The ultimate driving machine - New BMW 530e Saloon makes some serious sparks to the electric range of vehicles

The ultimate driving machine - New BMW 530e Saloon makes some serious sparks to the electric range of vehicles

The ultimate driving machine - New BMW 530e Saloon makes some serious sparks to the electric range of vehicles

The relentless electrification of our cars continues and the take-up by motorists is accelerating. Be it an all-electric like the Renault Zoe, a PHEV like this week’s BMW 530e or a hybrid like most of the Toyota range we’ll all be getting exposure to cars with batteries in them. A lot of cars are getting the mild hybrid treatment too in an effort to convert us all to electricity. The charging infrastructure is getting better and better and home charging will become the norm very soon. Unless hydrogen powered cars take over but that’s another story. At this juncture electric cars are the future.

The BMW 530e brings electricity to the range. It has an 12kWh battery that will provide 62 kms of electric-only driving. By WLTP standards it delivers 1.5l/100kms of fuel economy (more about that in a moment) and goes some way to alleviate the carbon conscience we are all developing. When you get home simply plug it in and you’ll start the day using electricity from a full battery. If it runs out the petrol engine seamlessly kicks-in to allow you to continue your journey. If you don’t charge up, the car will run on petrol all the time which kind of defeats the reason for buying it.

The 5 series looks are sporty and contradictorily understated. No basking shark grille here and it is the max. size it should ever be allowed be. But hey, I’m not a designer and bigger and bigger they are getting. BMW have resisted the Audi urge to provide any complicated creases everywhere with the result that the 5 series looks classy. Side vents look like they are the only aesthetic exuberance but I’m sure they fulfil an aerodynamic purpose.

Inside, well inside, is simply sublime. It was a black and white affair that was tastefully executed. If I was searching for something to find fault with, I’d still be searching. It is well laid out, everything you touch oozes quality and controls are easy to use. There are a lot of systems and functions to control and use but thankfully there is a control knob to make things intuitive without having to look at and you also get scribing, voice and gesture control. I used all four and avoided any touchscreen, the fifth, for my time with the car. Except the quirky internal boot opening. It is a switch similar to an electric window – press down to open pull up to close – except that a boot action is the reverse. Strange.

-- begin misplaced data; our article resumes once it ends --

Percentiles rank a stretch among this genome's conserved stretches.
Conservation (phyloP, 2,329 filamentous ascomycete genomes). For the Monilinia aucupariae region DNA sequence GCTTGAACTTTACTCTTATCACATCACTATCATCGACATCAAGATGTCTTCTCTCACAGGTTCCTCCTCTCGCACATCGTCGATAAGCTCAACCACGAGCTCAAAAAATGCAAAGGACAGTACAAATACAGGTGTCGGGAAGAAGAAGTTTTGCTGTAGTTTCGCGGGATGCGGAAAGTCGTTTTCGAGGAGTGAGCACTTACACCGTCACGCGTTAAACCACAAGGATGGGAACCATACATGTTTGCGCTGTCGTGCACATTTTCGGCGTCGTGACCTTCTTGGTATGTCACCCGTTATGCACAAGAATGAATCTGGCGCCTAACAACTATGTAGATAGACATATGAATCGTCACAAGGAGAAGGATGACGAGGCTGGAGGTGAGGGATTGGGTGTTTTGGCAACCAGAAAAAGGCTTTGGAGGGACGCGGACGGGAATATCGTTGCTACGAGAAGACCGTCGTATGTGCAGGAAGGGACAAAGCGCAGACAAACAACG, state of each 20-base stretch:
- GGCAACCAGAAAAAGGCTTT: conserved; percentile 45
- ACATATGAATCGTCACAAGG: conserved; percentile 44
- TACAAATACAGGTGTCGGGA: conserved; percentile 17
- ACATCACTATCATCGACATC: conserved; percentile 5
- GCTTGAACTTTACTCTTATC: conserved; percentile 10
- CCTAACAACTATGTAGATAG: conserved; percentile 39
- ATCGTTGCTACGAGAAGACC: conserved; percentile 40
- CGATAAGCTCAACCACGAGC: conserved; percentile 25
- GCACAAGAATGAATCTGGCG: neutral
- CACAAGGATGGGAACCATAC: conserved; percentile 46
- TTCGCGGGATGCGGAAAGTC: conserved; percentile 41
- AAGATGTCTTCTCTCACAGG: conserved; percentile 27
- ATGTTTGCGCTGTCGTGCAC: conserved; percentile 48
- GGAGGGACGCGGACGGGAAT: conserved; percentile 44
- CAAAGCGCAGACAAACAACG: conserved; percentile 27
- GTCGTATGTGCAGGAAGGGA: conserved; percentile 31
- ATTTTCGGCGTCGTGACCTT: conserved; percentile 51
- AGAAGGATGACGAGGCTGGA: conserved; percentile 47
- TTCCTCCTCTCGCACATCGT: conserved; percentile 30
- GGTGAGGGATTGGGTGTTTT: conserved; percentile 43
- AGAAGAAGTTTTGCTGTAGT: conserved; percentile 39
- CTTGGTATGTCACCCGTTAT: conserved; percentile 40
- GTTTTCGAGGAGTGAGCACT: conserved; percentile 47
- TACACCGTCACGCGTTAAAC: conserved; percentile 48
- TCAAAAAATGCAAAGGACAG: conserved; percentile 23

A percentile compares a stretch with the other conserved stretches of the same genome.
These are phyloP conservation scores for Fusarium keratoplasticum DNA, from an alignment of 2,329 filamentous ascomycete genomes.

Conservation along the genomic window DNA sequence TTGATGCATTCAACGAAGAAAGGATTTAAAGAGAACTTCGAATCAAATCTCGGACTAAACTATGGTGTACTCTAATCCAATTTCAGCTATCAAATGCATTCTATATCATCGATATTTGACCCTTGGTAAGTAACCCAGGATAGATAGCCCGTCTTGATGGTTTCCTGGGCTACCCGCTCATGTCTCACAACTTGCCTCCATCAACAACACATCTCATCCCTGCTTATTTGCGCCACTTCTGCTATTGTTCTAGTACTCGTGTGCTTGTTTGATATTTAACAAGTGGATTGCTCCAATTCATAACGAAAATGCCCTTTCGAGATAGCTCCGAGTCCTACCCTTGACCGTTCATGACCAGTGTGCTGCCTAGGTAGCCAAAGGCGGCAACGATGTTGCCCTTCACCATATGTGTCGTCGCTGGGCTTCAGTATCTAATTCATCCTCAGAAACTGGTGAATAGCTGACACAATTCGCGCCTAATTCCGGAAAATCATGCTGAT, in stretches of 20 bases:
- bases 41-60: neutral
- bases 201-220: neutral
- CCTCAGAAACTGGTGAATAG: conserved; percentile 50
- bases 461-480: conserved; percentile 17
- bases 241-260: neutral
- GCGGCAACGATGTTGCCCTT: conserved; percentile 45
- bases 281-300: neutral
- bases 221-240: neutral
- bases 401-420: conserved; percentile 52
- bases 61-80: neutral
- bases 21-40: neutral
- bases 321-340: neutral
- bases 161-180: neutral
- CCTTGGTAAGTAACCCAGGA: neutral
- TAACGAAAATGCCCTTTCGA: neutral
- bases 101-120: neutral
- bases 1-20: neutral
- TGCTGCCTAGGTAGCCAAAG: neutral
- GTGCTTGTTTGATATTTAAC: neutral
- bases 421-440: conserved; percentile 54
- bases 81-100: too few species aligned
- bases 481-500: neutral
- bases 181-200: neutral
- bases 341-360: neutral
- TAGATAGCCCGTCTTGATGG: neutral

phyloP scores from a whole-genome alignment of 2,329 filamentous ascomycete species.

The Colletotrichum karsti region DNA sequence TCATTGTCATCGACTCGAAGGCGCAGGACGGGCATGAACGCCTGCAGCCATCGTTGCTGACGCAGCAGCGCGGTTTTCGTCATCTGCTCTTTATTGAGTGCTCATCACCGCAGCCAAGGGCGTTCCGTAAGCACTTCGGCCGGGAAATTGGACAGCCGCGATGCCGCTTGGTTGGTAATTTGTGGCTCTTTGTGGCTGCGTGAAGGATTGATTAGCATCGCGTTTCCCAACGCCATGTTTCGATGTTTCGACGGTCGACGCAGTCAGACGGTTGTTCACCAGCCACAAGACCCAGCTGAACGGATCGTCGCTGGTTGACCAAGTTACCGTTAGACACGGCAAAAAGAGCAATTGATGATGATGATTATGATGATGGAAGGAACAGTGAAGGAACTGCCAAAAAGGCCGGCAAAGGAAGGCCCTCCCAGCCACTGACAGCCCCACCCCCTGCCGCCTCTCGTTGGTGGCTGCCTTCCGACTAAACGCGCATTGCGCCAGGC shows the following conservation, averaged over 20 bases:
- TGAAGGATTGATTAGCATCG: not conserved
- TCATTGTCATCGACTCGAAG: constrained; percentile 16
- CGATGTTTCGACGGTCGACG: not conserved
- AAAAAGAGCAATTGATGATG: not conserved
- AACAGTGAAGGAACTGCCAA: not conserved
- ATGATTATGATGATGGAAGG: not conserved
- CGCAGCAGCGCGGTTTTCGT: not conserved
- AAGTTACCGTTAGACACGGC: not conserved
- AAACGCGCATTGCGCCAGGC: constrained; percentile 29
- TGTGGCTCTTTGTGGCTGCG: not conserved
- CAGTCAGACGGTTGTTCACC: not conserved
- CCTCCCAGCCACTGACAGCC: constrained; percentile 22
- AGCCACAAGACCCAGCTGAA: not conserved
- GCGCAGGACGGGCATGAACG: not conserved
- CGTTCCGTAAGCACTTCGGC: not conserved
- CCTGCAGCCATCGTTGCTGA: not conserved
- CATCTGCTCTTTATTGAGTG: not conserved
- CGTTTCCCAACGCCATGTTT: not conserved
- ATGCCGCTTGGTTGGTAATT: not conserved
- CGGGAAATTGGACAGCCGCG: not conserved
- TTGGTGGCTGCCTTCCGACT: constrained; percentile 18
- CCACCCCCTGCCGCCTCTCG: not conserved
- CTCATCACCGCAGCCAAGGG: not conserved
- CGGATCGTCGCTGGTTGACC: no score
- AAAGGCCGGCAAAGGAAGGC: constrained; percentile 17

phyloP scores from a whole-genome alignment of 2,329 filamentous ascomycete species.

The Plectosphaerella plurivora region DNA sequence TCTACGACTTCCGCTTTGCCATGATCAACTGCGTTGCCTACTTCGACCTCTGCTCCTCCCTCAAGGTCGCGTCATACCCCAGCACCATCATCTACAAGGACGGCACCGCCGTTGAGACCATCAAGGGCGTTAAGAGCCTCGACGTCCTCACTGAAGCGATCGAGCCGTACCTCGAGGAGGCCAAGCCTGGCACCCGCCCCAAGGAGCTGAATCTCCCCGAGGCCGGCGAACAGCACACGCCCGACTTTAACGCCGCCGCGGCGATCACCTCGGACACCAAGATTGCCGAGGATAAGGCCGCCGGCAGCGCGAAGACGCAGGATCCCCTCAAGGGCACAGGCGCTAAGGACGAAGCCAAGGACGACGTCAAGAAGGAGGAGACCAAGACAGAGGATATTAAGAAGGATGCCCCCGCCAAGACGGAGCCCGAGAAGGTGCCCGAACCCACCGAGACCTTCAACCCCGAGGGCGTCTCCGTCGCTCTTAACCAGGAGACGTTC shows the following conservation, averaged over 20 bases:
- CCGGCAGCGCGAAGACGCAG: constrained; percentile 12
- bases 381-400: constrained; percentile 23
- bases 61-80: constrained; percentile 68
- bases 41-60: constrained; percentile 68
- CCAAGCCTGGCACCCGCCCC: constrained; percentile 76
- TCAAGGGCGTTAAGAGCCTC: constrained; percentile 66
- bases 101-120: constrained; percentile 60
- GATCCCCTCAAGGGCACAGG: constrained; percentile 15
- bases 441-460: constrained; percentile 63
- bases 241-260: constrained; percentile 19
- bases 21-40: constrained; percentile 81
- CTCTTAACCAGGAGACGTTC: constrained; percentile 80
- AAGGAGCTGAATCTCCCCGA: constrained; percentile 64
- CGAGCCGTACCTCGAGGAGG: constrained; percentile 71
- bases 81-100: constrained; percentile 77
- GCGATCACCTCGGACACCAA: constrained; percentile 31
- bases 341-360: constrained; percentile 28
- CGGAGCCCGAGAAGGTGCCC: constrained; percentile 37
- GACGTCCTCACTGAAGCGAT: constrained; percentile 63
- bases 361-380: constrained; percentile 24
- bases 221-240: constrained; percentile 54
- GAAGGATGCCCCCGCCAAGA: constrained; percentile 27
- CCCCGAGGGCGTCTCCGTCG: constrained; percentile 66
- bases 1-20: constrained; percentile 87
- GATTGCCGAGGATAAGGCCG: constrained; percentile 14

Performance is staggering and probably unsurprising as it has 292hp on tap based on the combination of petrol and electric power. The equivalent petrol only power figure is 184hp. That difference translates into a fastest time to 100km/hr over its petrol equivalent of 5.9s v 7.2s. That’s the numbers, the experience is far better. There is an urgency and immediacy from the power plant with the car never looking for power, it’s always just there. I drove my parents around Co. Clare and its “wonderful” roads, and it was simply joyous. A tap on the accelerator and power was provided exiting a bend or for overtaking.

The ultimate driving machine is the claim and any time with this 530e cements that view. Both my parents are in the 80’s and they both said how comfortable it was in the back which is not always the case in a BMW with the ride usually a bit harder than rivals.

The price premium for the PHEV version over the equivalent petrol model is a smidgin over €6k. Is it worth it? Personally, yes. It ticks a lot of buttons and if you charge it as it should be there is less petrol used and the savings accrue. I managed 7.6l/100kms without charging – it’s a long story – so I expect it to beat the petrol or diesel figures when charged. Other figures are the price. My M-Sport version tipped the scales at €66,996 and had added options worth €17,634 for a grand total of €84,630. (Entry PHEV price starts at €59,822). Those options mysteriously don’t deliver blindspot / lane departure technology or adaptive cruise control both of which would be near the top of my wish list and I’d readily forgo the electric steering column adjustment and heated steering wheel for.

I unashamedly fell in love with this car. The 5 series showcases what BMW is renowned for and the bar has been raised yet again. When I drove the 330e I remarked that it is all the BMW you’d ever need. I stand by that. But the 530e is all the BMW you’d ever want. If I had the windfall I’d need to buy this car I’d search everywhere for the €7k extra required for the Touring version as, albeit undriven, it would be the one I’d want to buy.

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